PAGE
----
Tenants Harbor Lighthouse

Tenants Harbor, Maine - 1857 (1857**)

Photo of the Tenants Harbor Lighthouse.

History of the Tenants Harbor Lighthouse

Posted/Updated by Bryan Penberthy on 2018-09-23.

As early as 1838, a local shipowners and masters requested a light for Tenant's Harbor. However, as Whitehead Lighthouse was only two miles away and Marshall Point Lighthouse was roughly seven miles to the west, the government declined to build the light at Tenant's Harbor:

Tennant's harbor (proposed light) - This harbor is about two miles from White-head light; the harbor is free of access, containing about six houses, and there are from four to six fishing-smacks belonging to the place; Herring-gut light, or rather Marshall's point light, lies but seven miles to the westward; and should a vessel mistake this contemplated light for either of the others, she would certainly be shipwrecked. It would place three lights within the distance of nine miles. I should, therefore, disapprove of building a light there.

Within two decades, sentiment had changed. By 1856, the Lighthouse Board was in the process of acquiring a one-acre parcel on Southern Island. Starting in 1857, contractors erected a wood-frame dwelling and a 27-foot-tall round brick tower. A small workroom connected the two.

U.S. Coast Guard Archive Photo of the Tenants Harbor Lighthouse Tenants Harbor Lighthouse (Courtesy Coast Guard)

Levi Smalley was appointed the lighthouse keeper position and placed the lighthouse into service on January 1, 1858. A revolving fourth-order Fresnel lens exhibited a red flash, which was visible for 13 miles.

By 1863, the Lighthouse Board had replaced the fourth-order Fresnel lens with a smaller fifth-order lens manufactured by Henry-Lepaute. In response to the change, the light's characteristic changed to fixed red punctuated by a red flash, each minute.

Other than some minor repairs in 1868/1869 timeframe, the next major repair occurred in 1878 when the roofs of the keeper's dwelling and the workroom were reshingled. Both structures also received clapboard siding and new white paint. Before that, the structures were brown. A new boathouse, measuring 12 by 20 feet in size, was built in 1880.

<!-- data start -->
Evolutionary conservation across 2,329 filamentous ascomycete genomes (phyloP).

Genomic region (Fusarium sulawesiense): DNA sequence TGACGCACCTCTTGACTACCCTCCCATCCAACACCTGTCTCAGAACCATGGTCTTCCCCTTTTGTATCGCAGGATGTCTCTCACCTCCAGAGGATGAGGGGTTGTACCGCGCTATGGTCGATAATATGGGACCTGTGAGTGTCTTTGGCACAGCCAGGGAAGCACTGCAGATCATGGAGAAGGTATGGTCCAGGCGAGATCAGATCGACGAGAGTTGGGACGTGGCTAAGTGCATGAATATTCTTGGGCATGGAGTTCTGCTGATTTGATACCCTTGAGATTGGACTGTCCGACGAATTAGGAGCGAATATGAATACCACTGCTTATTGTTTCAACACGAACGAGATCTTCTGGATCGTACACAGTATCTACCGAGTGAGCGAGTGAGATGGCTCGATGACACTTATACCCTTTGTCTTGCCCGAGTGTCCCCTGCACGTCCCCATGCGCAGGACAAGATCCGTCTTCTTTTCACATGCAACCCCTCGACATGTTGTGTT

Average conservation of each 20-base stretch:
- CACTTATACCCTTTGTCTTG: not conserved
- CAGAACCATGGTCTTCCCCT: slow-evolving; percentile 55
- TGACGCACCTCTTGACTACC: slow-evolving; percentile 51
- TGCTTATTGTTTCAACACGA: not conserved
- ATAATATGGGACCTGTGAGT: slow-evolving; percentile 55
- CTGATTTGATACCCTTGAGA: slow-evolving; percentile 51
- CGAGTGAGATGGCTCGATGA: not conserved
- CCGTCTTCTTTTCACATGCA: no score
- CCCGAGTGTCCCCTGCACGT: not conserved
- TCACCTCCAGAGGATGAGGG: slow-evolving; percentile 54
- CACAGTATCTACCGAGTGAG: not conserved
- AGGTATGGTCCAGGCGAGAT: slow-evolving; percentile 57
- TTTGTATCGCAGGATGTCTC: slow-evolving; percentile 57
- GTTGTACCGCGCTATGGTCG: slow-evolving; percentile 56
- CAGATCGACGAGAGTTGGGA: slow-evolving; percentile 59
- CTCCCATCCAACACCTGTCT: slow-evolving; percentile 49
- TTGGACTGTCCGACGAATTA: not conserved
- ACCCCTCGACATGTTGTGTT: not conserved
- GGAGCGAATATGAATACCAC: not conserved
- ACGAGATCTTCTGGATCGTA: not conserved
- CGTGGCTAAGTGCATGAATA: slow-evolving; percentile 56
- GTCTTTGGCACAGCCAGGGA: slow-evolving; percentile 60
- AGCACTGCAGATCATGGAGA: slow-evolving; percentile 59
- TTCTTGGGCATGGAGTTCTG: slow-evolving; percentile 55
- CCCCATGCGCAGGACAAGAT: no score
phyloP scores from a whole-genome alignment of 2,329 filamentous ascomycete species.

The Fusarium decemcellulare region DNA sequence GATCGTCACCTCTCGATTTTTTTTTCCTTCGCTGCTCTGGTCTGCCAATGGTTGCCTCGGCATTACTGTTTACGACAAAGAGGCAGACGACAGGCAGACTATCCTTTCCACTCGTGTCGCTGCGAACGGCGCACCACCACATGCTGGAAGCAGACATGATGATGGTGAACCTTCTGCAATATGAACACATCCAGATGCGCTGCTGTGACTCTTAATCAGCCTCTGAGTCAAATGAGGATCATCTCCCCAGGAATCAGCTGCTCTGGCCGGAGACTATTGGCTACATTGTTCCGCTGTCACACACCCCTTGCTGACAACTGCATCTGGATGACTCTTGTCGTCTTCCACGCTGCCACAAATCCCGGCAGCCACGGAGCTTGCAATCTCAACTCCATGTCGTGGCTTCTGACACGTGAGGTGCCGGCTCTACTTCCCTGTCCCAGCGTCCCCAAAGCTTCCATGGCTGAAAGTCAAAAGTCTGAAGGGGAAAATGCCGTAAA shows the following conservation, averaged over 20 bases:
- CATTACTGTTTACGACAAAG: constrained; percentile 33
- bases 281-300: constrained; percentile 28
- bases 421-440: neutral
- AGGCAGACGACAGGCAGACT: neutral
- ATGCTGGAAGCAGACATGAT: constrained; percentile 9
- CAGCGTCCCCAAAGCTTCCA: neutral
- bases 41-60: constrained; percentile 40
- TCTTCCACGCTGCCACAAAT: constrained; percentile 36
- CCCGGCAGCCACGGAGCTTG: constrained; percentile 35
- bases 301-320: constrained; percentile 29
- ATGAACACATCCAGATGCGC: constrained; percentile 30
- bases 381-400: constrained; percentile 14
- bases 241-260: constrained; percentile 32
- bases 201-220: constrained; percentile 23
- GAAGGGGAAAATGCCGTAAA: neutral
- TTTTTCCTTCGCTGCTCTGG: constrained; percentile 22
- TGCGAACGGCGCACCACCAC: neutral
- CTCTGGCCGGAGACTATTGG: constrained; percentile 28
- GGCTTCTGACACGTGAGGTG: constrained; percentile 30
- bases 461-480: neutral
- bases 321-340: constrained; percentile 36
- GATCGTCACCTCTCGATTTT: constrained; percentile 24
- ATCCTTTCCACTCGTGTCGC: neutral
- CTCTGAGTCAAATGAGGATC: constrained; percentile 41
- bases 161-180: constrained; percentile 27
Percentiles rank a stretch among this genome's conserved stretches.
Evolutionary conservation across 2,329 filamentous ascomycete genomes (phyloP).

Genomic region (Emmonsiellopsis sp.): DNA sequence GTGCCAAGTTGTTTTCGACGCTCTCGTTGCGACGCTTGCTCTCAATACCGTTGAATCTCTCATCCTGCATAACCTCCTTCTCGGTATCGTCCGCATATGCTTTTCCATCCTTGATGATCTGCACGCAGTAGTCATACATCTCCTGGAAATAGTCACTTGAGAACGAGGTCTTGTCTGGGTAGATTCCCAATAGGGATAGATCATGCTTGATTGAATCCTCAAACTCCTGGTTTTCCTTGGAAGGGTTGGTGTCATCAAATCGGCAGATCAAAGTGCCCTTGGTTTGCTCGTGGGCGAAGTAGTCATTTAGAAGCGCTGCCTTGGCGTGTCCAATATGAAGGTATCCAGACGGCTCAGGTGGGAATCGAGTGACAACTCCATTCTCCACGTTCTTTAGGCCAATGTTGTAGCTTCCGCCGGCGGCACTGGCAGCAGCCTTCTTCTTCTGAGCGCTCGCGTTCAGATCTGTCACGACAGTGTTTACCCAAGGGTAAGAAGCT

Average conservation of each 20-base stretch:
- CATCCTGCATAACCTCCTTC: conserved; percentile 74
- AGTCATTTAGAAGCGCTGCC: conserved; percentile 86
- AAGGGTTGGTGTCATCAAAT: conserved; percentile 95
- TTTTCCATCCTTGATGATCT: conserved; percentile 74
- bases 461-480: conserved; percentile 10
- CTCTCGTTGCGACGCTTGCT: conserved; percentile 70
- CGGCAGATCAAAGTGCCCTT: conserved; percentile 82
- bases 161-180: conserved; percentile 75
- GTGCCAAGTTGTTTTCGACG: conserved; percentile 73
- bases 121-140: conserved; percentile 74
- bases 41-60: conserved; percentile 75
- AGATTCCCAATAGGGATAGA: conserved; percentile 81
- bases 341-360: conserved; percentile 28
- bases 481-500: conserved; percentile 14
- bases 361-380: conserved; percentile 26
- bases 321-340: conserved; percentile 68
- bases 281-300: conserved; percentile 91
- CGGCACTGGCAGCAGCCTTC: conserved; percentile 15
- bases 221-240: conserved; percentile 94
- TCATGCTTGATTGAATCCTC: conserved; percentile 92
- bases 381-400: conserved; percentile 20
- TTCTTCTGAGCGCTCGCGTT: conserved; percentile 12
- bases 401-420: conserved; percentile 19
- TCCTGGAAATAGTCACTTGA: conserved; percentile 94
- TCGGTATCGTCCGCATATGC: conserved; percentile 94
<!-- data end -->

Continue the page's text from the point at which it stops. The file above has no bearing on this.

Additional enhancements took place in 1881. The cellar floor of the dwelling was concreted, and the walls repointed. The following year, contractors erected a 100-foot-long boat slip and repaired the upper portion of the chimney.

In 1887, the summer kitchen received lathe and plaster to add a room to the dwelling. That same year, a small shed was built adjoining it. An additional shed was built in 1895 to serve as a fuel house.

In 1901, several changes were documented in the Annual Report of the Lighthouse Board:

42. Tennant Harbor, on the east side of Southern Island, entrance to Tennant Harbor, Maine: The entrance to the lantern, through the iron deck, was enlarged, a fence was built along the front of the reservation, the revolving clock was overhauled and cleaned, and minor repairs were made to the dwelling.

Additional changes were made in 1903 to improve access to the lantern. The Annual Report of the Lighthouse Board provided the following details:

42. Tennant Harbor, Southern Island, Maine - An iron half-deck and ladder were provided for improving access to the lantern. The revolving machinery and boat slip were repaired, and a quantity of rock was removed at the landing.

An oil house was added to the station in 1906. Its purpose was to store the more volatile kerosene away from the lighthouse in a fire-proof building.

The federal government discontinued the Tenants Harbor Light Station in 1934. A lighted bell buoy replaced the lighthouse. Soon after that, the island was sold at auction and purchased by a local Rockland resident.

The unique property changed hands a few more times over the years. Walter Whitehead bought it in 1953 and owned it until its sale to artist Andrew Wyeth and his wife Betsy in 1978.

Wyeth located his studio in the base of the bell tower and used the station as his inspiration for many famous paintings, including "Storm Signal," "Easterly," and "Signal Flags." The fog bell at Tenants Harbor was featured in "Fog Bell" and "Sea Running."

Since 1990, the couple's son Jamie Wyeth, also an artist, and his wife have been living on the island. He is quoted as saying "It is like living in an Andrew Wyeth painting." He too has featured the Tenant's Harbor Lighthouse in many of his paintings. Some of which in "Iris at Sea" and "Lighthouse Dandelions."

Note: The lighthouse is private property, please respect this and do not trespass.

Directions: The lighthouse sits off shore from Tenants Harbor, Maine. The best view would be from the water. However, a distant view might be possible from shore. From Route 131 in Tenants Harbor, follow Hartsneck Road to the end. Monhegan Boat Lines offers lighthouse cruises that pass the island.

Access: The Lighthouse is private property. Tower, grounds, and dwelling closed. The best views are from the water.

View more Tenants Harbor Lighthouse pictures
Tower Information
Tower Height: 27.00'
Focal Plane: Unknown
Active Aid to Navigation: Deactivated (1933)
*Latitude: 43.96112 N
*Longitude: -69.18489 W
See this lighthouse on Google Maps.


* Please note that all GPS coordinates are approximated and are meant to put you in the vicinity of the lighthouse, not for navigation purposes.

** This year denotes a station date. This is the year that a lighthouse was first reported in the vicinity or at that location.

All photographs and information on this site is copyright © 2016 Bryan Penberthy unless otherwise specified. No content may be used without written permission. Any questions or comments, please email me.